Community members heard positive ways to help stamp out bullying at the annual Pink Shirt Breakfast in Kelowna. - Image: Kathy Michaels

Pink Shirt breakfast: Be kind, compassionate

Kelowna event celebrates inclusiveness and puts the spotlight on anti-bullying campaign

The Laurel Packinghouse was awash with pink Wednesday morning as Kelowna residents banded together to address bullying.

“The pink shirt day message today is about kindness compassion and understanding because without that we’re nothing,” said Diane Entwistle, CEO of the Okanagan Boys and Girls Club. “We need to figure out ways to continue to be kind and compassionate and have that understanding and acceptance of those who aren’t like us.”

Each day, said Entwistle, the men and women who work at the Boys and Girls Club encounter children who have dealt with damaging social behaviour.

Statistics indicate that one in five kids experience bullying while two in three teenagers report having some sort of experience in the digital world that is harassing, bullying or discriminatory.

“That’s something we didn’t have to deal with when we were growing up,” Entwistle said. “There may have been stuff in the school or in our neighbourhoods, but we could go home and shut the door. That doesn’t happen anymore.”

Just as the problem of bullying is more nuanced than it was generations ago, so too is the solution.

“We work with kids who are so desperate to fit in and find their place that sometimes they’re victims of bullying and bullying behaviours. And sometimes they’re the ones who exhibit bullying behaviours,” she said.

“They bully other people to get that sense of belonging or sense of self worth. So when we think about that we need to figure out ways for kids to pick up the skills, the strengths and the resiliency to deal not only with being a victim but also to deal with those feelings of needing to exert their power and influence over others.”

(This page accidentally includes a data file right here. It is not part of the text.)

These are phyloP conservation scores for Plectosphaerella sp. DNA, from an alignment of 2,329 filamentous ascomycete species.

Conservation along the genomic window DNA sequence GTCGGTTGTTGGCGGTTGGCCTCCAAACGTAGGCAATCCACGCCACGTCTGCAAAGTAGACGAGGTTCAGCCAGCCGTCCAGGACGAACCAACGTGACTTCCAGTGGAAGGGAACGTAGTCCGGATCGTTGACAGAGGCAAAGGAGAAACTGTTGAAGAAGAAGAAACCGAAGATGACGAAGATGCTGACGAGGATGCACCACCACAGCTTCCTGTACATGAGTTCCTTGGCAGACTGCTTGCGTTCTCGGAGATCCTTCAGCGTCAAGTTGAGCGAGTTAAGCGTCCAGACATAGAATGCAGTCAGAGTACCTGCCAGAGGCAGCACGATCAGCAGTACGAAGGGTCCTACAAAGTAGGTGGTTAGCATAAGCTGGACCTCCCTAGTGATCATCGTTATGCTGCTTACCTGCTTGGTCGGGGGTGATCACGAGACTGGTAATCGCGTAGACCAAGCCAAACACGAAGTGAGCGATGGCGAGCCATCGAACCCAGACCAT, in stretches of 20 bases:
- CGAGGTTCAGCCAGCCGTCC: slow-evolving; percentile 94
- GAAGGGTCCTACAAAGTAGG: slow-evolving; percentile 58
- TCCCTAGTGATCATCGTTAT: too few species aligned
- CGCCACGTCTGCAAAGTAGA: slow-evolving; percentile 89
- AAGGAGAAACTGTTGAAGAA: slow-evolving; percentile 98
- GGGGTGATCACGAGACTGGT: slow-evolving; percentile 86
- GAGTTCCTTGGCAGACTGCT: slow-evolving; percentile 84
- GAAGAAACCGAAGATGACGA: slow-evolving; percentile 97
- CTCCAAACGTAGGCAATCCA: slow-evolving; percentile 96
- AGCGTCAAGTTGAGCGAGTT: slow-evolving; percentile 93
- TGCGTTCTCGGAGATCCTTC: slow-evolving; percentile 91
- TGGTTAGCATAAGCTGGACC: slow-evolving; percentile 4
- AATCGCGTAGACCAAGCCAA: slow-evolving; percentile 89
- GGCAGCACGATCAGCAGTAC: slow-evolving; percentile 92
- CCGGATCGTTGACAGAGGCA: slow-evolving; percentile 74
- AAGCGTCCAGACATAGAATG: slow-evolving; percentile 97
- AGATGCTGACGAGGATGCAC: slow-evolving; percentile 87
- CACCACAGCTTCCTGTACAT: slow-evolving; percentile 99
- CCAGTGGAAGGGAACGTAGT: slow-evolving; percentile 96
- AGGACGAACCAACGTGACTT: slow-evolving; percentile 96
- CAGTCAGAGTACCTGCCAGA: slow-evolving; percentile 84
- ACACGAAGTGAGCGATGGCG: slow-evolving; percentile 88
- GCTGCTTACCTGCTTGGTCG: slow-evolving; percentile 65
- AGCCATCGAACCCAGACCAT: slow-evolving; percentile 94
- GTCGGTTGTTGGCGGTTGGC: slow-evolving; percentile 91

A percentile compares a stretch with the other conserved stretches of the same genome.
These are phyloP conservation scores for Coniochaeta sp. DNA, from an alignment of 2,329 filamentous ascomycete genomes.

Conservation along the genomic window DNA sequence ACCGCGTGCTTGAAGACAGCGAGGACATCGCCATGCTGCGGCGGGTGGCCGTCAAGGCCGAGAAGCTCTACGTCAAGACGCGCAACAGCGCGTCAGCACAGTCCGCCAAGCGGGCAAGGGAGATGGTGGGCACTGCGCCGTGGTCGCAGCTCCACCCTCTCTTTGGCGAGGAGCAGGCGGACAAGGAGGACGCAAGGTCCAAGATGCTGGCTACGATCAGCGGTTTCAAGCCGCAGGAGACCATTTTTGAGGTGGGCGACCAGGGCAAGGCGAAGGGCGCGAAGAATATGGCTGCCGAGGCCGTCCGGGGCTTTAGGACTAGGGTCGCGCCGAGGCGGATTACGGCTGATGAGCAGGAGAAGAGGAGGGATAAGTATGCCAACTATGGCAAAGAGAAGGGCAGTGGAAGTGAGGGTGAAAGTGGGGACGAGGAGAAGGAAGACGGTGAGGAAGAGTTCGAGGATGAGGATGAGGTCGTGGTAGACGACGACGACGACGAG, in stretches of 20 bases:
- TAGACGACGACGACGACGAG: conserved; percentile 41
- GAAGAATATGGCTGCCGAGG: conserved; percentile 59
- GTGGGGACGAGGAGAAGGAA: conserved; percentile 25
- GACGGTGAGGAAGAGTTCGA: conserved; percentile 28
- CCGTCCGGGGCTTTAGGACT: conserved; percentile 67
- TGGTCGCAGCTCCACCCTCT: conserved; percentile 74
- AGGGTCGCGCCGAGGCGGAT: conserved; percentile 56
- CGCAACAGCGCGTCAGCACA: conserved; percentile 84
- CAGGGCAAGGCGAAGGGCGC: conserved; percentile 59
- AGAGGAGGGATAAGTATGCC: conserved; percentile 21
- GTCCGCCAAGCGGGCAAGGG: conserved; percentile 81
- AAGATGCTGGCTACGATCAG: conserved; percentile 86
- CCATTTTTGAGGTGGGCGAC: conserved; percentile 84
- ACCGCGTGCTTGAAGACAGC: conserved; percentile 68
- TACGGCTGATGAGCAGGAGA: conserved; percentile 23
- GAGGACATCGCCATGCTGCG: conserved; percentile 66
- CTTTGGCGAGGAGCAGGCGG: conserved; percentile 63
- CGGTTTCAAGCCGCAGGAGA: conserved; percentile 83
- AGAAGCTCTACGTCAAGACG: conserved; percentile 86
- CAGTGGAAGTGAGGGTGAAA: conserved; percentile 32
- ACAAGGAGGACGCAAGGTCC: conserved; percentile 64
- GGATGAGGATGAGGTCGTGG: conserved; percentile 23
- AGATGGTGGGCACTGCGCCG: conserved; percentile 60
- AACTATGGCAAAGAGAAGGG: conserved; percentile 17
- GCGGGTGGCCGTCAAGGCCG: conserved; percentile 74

Resiliency was the focus of the keynote speaker, Wednesday morning.

Beth Hanishewski is a happiness coach, and when she addressed the crowd at the Laurel Packinghouse she asked them to look inward to suss out their own internal resources.

There are four things she wanted people to focus on — relationships, physical activity, career and spirituality.

In each category, she asked people to give themselves a score out of 10. If there was an area that’s lacking, she said, focus needs to be turned toward it because these areas are the foundation of the type of resiliency that needs to be modelled for a younger generation.

“We can’t teach our kids how to bounce back if we’re falling apart. We can’t do it,” she said.

Pink Shirt Day is an attempt to build on the momentum started in 2007 by David Shepherd, Travis Price and their teenage friends. They organized a high-school protest to wear pink in sympathy with a Grade 9 boy who was being bullied for wearing a pink shirt. They wore pink in solidarity and then distributed pink T-shirts to all the boys in their school.

That gesture of kindness snowballed and countries across the globe are now organizing anti-bullying fundraisers of their own, including Japan, New Zealand, China, Panama, and numerous others. In fact, last year alone, people in almost 180 countries shared their support of Pink Shirt Day through social media posts and donations.

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Sabine Ernst, Dani Gonzalez and Victoria Laaber of Two Hat Security sell baked goods in Kelowna on Feb. 28, 2018 as a fundraiser for Pink Shirt Day. The tech company raised $541 during the bake sale which they will match and donate. Image credit: Carmen Weld

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